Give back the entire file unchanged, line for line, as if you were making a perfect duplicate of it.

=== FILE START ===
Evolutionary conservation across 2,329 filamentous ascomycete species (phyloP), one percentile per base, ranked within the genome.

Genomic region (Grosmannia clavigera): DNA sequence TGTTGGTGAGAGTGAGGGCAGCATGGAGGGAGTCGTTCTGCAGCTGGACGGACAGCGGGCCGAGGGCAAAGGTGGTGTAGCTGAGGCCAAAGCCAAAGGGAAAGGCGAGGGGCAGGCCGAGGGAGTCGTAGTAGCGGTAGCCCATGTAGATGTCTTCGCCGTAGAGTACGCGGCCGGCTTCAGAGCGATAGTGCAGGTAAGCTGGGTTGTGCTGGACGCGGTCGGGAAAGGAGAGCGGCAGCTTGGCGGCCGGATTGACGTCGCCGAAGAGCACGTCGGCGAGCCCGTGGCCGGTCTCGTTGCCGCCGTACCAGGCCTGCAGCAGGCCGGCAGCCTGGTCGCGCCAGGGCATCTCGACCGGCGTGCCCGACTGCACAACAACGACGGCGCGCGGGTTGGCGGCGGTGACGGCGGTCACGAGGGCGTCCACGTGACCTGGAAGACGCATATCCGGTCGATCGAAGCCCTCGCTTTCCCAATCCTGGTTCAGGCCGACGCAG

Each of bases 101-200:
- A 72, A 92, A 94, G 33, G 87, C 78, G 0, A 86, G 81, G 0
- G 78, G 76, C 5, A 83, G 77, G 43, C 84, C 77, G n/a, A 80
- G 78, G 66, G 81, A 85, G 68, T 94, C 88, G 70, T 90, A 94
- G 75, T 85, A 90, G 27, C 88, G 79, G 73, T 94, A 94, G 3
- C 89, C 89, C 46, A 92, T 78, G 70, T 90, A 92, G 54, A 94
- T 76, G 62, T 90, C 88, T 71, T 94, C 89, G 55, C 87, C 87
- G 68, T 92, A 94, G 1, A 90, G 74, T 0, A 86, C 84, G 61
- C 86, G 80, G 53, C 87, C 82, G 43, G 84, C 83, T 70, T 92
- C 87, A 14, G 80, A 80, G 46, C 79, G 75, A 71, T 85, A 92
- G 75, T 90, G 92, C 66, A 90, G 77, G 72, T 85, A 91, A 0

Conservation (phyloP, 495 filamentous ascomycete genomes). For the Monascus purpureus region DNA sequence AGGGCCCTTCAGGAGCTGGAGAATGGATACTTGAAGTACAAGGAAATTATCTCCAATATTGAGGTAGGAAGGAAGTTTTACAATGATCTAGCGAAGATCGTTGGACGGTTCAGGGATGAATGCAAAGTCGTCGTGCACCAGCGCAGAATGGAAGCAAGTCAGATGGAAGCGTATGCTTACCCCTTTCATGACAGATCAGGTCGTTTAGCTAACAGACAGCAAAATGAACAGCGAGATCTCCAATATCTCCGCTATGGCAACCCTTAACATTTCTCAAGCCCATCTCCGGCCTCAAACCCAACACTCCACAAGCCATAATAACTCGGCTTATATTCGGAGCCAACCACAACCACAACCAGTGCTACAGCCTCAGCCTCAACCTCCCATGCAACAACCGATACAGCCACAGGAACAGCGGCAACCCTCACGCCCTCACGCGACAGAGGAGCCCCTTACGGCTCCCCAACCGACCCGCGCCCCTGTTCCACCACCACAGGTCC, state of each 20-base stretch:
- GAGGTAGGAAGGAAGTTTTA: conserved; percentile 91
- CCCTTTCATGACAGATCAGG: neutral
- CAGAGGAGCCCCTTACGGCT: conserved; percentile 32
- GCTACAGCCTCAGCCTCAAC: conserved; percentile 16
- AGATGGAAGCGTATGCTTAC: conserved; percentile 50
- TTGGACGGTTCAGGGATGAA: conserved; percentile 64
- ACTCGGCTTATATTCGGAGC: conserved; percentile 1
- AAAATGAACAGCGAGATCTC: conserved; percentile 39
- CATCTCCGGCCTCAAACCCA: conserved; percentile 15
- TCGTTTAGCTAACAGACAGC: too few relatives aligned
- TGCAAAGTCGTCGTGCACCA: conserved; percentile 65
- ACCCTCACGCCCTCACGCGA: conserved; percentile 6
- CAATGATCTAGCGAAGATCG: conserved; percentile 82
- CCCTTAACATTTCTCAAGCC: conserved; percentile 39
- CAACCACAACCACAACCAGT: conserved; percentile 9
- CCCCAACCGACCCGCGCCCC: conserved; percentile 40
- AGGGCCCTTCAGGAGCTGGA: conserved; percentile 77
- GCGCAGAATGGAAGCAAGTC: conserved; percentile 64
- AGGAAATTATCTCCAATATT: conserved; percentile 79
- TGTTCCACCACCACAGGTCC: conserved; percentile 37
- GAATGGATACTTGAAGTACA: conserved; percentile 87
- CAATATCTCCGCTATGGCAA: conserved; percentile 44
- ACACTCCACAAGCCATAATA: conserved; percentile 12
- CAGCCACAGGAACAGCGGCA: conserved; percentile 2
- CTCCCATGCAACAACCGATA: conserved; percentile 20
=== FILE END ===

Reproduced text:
Evolutionary conservation across 2,329 filamentous ascomycete species (phyloP), one percentile per base, ranked within the genome.

Genomic region (Grosmannia clavigera): DNA sequence TGTTGGTGAGAGTGAGGGCAGCATGGAGGGAGTCGTTCTGCAGCTGGACGGACAGCGGGCCGAGGGCAAAGGTGGTGTAGCTGAGGCCAAAGCCAAAGGGAAAGGCGAGGGGCAGGCCGAGGGAGTCGTAGTAGCGGTAGCCCATGTAGATGTCTTCGCCGTAGAGTACGCGGCCGGCTTCAGAGCGATAGTGCAGGTAAGCTGGGTTGTGCTGGACGCGGTCGGGAAAGGAGAGCGGCAGCTTGGCGGCCGGATTGACGTCGCCGAAGAGCACGTCGGCGAGCCCGTGGCCGGTCTCGTTGCCGCCGTACCAGGCCTGCAGCAGGCCGGCAGCCTGGTCGCGCCAGGGCATCTCGACCGGCGTGCCCGACTGCACAACAACGACGGCGCGCGGGTTGGCGGCGGTGACGGCGGTCACGAGGGCGTCCACGTGACCTGGAAGACGCATATCCGGTCGATCGAAGCCCTCGCTTTCCCAATCCTGGTTCAGGCCGACGCAG

Each of bases 101-200:
- A 72, A 92, A 94, G 33, G 87, C 78, G 0, A 86, G 81, G 0
- G 78, G 76, C 5, A 83, G 77, G 43, C 84, C 77, G n/a, A 80
- G 78, G 66, G 81, A 85, G 68, T 94, C 88, G 70, T 90, A 94
- G 75, T 85, A 90, G 27, C 88, G 79, G 73, T 94, A 94, G 3
- C 89, C 89, C 46, A 92, T 78, G 70, T 90, A 92, G 54, A 94
- T 76, G 62, T 90, C 88, T 71, T 94, C 89, G 55, C 87, C 87
- G 68, T 92, A 94, G 1, A 90, G 74, T 0, A 86, C 84, G 61
- C 86, G 80, G 53, C 87, C 82, G 43, G 84, C 83, T 70, T 92
- C 87, A 14, G 80, A 80, G 46, C 79, G 75, A 71, T 85, A 92
- G 75, T 90, G 92, C 66, A 90, G 77, G 72, T 85, A 91, A 0

Conservation (phyloP, 495 filamentous ascomycete genomes). For the Monascus purpureus region DNA sequence AGGGCCCTTCAGGAGCTGGAGAATGGATACTTGAAGTACAAGGAAATTATCTCCAATATTGAGGTAGGAAGGAAGTTTTACAATGATCTAGCGAAGATCGTTGGACGGTTCAGGGATGAATGCAAAGTCGTCGTGCACCAGCGCAGAATGGAAGCAAGTCAGATGGAAGCGTATGCTTACCCCTTTCATGACAGATCAGGTCGTTTAGCTAACAGACAGCAAAATGAACAGCGAGATCTCCAATATCTCCGCTATGGCAACCCTTAACATTTCTCAAGCCCATCTCCGGCCTCAAACCCAACACTCCACAAGCCATAATAACTCGGCTTATATTCGGAGCCAACCACAACCACAACCAGTGCTACAGCCTCAGCCTCAACCTCCCATGCAACAACCGATACAGCCACAGGAACAGCGGCAACCCTCACGCCCTCACGCGACAGAGGAGCCCCTTACGGCTCCCCAACCGACCCGCGCCCCTGTTCCACCACCACAGGTCC, state of each 20-base stretch:
- GAGGTAGGAAGGAAGTTTTA: conserved; percentile 91
- CCCTTTCATGACAGATCAGG: neutral
- CAGAGGAGCCCCTTACGGCT: conserved; percentile 32
- GCTACAGCCTCAGCCTCAAC: conserved; percentile 16
- AGATGGAAGCGTATGCTTAC: conserved; percentile 50
- TTGGACGGTTCAGGGATGAA: conserved; percentile 64
- ACTCGGCTTATATTCGGAGC: conserved; percentile 1
- AAAATGAACAGCGAGATCTC: conserved; percentile 39
- CATCTCCGGCCTCAAACCCA: conserved; percentile 15
- TCGTTTAGCTAACAGACAGC: too few relatives aligned
- TGCAAAGTCGTCGTGCACCA: conserved; percentile 65
- ACCCTCACGCCCTCACGCGA: conserved; percentile 6
- CAATGATCTAGCGAAGATCG: conserved; percentile 82
- CCCTTAACATTTCTCAAGCC: conserved; percentile 39
- CAACCACAACCACAACCAGT: conserved; percentile 9
- CCCCAACCGACCCGCGCCCC: conserved; percentile 40
- AGGGCCCTTCAGGAGCTGGA: conserved; percentile 77
- GCGCAGAATGGAAGCAAGTC: conserved; percentile 64
- AGGAAATTATCTCCAATATT: conserved; percentile 79
- TGTTCCACCACCACAGGTCC: conserved; percentile 37
- GAATGGATACTTGAAGTACA: conserved; percentile 87
- CAATATCTCCGCTATGGCAA: conserved; percentile 44
- ACACTCCACAAGCCATAATA: conserved; percentile 12
- CAGCCACAGGAACAGCGGCA: conserved; percentile 2
- CTCCCATGCAACAACCGATA: conserved; percentile 20